Please support our CQ Store – we have a wide range of products and all profits bring the vision of our own museum a step closer.

Our supporters are also listed below and they too have goods that may offer alternative gift ideas whilst additionally contributing to our objectives.

Here is a brief roundup of Association matters:

Current Committee
The following members were elected at our AGM on 2 October 2016:
President – Grant ‘Grunter’ Robertson
Vice President – Hugh Bomford
Secretary – Chuck Osborne
Treasurer – Diana Bomford
Curator – Tony Fraser
Newsletter Editor – Hugh Bomford
Quartermaster – Hugh Bomford
Webmaster – Hugh Bomford

Committee members: Beth Chapman, Gerry van Tonder, John Glynn, Mike Vivier, Tinka Mushett, Tony Griffits, Ray Mushett.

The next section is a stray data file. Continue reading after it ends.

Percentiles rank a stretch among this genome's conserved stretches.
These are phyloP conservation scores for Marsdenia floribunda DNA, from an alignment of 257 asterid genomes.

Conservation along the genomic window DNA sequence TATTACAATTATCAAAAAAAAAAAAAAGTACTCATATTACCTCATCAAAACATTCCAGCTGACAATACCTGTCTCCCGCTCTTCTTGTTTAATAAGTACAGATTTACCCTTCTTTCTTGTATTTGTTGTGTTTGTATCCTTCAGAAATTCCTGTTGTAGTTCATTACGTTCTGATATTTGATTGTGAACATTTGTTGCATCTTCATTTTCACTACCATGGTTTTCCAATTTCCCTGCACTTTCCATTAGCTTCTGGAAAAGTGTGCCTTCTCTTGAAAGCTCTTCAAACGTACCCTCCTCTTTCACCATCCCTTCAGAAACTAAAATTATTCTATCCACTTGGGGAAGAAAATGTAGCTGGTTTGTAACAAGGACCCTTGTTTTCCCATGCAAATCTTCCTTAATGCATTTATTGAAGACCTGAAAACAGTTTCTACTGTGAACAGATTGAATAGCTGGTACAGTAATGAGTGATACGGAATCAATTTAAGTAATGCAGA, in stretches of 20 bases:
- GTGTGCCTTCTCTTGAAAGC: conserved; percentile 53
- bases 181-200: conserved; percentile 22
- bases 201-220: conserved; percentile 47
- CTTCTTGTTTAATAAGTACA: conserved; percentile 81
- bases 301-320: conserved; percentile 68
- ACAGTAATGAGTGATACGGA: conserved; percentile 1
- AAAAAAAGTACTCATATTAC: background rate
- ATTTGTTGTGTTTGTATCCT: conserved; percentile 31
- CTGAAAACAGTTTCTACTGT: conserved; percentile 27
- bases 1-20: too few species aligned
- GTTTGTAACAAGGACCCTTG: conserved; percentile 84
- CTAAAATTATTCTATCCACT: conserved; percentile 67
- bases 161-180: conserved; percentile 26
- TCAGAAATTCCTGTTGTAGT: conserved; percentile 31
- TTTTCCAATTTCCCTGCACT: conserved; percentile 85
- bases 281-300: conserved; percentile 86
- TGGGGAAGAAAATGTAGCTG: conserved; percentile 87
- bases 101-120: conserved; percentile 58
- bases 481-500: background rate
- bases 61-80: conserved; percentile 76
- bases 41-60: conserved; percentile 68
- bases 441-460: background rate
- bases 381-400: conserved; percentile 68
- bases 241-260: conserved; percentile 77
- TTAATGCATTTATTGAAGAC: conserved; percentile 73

Financial Members
Our annual subscription is NZ$15 per year that runs 1 October – 30 September.

It is very pleasing to see how many of the younger generations are becoming financial members.

At the time of writing our financial membership has reached 223. This is a record number. There are around 60 of you who will be receiving this newsletter who have yet to renewed their financial membership. If you are one of these please contact Chuck Osborne on email thesecretary@rhodesianservices.org and he will give you payment details.

I cannot stress how important it is that we continue to increase our membership. We have over 2,000 on our mailing list and over 2,300 on our Facebook group. We need a larger proportion of you to substantiate your support of our endeavours with financial membership.

Financial Position
This Association is in a healthy financial position and a provisional financial report has been circulated to all financial members with the minutes of the AGM.

To achieve our goal of a museum and admin base we must continue to build on this firm base. It is a simple fact that many people each making a small contribution amounts to something substantial.